Illinois Supreme Court: Hybrids Don't Work in Juvenile Court
The Illinois Supreme Court issued a strongly worded endorsement this week for zealous lawyering for kids—the same kind of zealous lawyering that adults routinely expect for themselves. In In re Austin M., Austin M. successfully appealed his delinquency adjudication, convincing a majority of the Illinois Supreme Court that a lawyer cannot simultaneously assert and defend his juvenile client's innocence and also claim to be seeking the truth "the same as the court and the same as the prosecutor." Characterizing this dual mission as "hybrid representation," the Court held that a lawyer cannot serve as both defense counsel and a guardian ad litem on behalf of a child charged with delinquency.
Since the time that Juvenile Law Center opened its doors, we have worked to prevent lawyers from betraying their young clients. While this is important for all defendants, it is particularly so for youth in whom we want to instill a belief in fairness and the rule of law. These kids must also know that they have an advocate that they can confide in—and that the lawyer won't breach confidentiality in the lawyer-client relationship. They must have a lawyer they can return to when they have complaints about the system—this won't happen if they perceive the lawyer as just another arm of the system. A society that has granted children constitutional rights should be concerned when lawyers themselves undermine those rights.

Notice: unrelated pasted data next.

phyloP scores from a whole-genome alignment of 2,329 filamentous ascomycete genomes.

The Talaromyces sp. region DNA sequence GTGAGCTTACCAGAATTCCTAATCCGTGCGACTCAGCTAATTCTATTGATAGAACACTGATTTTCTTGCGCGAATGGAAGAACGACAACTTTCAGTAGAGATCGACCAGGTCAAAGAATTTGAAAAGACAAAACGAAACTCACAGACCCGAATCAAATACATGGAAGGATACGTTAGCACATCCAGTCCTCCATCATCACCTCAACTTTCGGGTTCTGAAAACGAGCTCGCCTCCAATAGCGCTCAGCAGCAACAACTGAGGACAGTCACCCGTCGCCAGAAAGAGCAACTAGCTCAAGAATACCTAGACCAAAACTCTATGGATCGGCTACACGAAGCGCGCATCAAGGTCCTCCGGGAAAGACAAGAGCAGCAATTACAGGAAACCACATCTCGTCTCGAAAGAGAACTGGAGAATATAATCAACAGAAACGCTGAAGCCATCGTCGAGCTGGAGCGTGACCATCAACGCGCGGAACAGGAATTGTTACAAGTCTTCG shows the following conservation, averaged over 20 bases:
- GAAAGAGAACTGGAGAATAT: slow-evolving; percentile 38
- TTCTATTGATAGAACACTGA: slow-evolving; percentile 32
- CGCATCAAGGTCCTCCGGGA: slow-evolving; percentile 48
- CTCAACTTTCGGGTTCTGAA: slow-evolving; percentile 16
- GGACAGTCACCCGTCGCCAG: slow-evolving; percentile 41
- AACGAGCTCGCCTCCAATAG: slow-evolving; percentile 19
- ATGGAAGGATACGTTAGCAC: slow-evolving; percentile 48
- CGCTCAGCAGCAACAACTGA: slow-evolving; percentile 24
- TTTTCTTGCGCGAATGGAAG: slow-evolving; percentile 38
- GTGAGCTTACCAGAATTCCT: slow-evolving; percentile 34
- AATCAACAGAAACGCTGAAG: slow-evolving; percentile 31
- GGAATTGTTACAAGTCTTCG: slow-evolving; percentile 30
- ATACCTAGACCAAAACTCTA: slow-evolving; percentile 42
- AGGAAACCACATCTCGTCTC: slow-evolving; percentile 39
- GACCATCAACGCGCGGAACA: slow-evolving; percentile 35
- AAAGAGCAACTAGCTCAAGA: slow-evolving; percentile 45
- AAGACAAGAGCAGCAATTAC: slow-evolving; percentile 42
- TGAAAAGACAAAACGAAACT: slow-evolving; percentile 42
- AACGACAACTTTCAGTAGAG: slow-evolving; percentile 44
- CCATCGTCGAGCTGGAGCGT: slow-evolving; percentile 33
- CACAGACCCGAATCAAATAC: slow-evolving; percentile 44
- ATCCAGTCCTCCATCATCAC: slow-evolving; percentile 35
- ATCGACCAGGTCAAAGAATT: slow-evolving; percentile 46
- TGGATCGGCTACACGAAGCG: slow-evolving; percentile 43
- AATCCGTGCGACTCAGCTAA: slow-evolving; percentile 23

The facts of Austin M. illustrate why "hybrid representation" is morally and constitutionally wrong. Trial counsel represented 16-year-old Austin M. while also representing his 15-year-old brother, both of whom were charged with misdemeanor sexual abuse. Joint representation of adult co-defendants in a criminal proceeding is exceedingly rare, as it is generally understood that the duty of effective and zealous representation is likely to be compromised where the lawyer owes this duty to more than one client in the same proceeding. Austin's lawyer readily acknowledged this. He proceeded anyway with joint representation since he did not view the delinquency proceeding "as adversarial as it might be if it were an adult case" but rather "a truth-seeking process on all parts." In his closing argument, counsel for the boys told the court that he believed they all had the "same ultimate goal in mind, and that is the best interests of these kids."